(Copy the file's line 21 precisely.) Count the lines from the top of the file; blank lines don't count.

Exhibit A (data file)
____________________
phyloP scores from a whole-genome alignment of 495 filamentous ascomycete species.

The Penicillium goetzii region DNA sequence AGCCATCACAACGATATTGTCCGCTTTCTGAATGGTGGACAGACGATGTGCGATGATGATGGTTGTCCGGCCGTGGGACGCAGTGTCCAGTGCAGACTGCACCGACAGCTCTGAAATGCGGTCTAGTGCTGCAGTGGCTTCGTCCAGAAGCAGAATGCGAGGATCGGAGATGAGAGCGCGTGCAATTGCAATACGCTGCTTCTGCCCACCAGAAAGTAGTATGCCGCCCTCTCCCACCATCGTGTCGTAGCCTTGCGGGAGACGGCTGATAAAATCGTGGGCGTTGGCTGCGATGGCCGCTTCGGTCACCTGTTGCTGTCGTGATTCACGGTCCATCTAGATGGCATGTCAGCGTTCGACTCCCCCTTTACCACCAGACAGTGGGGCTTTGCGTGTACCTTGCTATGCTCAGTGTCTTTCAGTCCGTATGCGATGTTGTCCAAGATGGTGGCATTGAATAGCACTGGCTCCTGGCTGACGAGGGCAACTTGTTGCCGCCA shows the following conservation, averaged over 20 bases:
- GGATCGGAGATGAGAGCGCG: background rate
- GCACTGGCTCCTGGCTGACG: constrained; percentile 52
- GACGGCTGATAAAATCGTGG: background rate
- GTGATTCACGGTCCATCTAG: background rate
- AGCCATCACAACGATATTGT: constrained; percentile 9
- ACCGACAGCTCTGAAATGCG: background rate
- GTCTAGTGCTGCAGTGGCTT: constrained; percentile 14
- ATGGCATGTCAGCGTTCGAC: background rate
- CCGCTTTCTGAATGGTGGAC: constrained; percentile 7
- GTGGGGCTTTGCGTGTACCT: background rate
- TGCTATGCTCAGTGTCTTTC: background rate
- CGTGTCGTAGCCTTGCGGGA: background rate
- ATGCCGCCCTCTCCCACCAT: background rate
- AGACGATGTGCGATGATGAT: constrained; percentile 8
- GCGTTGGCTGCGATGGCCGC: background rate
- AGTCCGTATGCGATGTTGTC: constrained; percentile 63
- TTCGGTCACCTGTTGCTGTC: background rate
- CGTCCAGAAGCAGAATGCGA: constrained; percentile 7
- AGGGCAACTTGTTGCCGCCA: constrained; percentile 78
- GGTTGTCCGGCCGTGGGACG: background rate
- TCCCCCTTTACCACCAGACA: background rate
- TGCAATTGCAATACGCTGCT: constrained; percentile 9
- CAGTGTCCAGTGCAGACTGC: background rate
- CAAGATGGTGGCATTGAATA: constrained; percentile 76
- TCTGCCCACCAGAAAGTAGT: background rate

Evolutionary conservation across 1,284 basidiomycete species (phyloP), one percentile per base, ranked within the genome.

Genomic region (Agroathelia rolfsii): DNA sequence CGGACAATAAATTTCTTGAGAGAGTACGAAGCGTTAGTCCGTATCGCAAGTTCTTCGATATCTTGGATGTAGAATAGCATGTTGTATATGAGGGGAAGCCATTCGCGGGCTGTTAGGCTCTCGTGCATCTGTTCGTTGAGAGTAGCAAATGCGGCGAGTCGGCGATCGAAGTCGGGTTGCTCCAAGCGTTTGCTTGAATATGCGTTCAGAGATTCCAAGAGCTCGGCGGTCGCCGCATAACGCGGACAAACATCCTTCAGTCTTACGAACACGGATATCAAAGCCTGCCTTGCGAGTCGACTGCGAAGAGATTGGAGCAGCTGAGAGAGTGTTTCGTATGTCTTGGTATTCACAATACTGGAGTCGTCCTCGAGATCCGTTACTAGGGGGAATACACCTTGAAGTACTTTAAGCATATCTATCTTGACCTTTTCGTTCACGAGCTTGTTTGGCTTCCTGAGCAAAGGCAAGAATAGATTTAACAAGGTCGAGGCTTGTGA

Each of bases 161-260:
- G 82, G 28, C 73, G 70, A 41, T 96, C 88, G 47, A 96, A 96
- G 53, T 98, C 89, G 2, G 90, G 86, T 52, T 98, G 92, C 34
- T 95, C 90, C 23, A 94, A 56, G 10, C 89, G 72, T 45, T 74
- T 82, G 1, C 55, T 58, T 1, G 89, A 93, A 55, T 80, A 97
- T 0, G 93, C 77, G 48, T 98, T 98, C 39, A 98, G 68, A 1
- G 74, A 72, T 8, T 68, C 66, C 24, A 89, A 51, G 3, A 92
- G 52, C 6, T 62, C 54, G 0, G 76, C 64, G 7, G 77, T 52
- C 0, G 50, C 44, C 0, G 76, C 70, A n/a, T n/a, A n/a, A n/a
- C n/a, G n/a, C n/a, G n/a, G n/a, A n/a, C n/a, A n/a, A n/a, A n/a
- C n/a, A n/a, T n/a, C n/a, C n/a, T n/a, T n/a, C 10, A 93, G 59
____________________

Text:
- AGGGCAACTTGTTGCCGCCA: constrained; percentile 78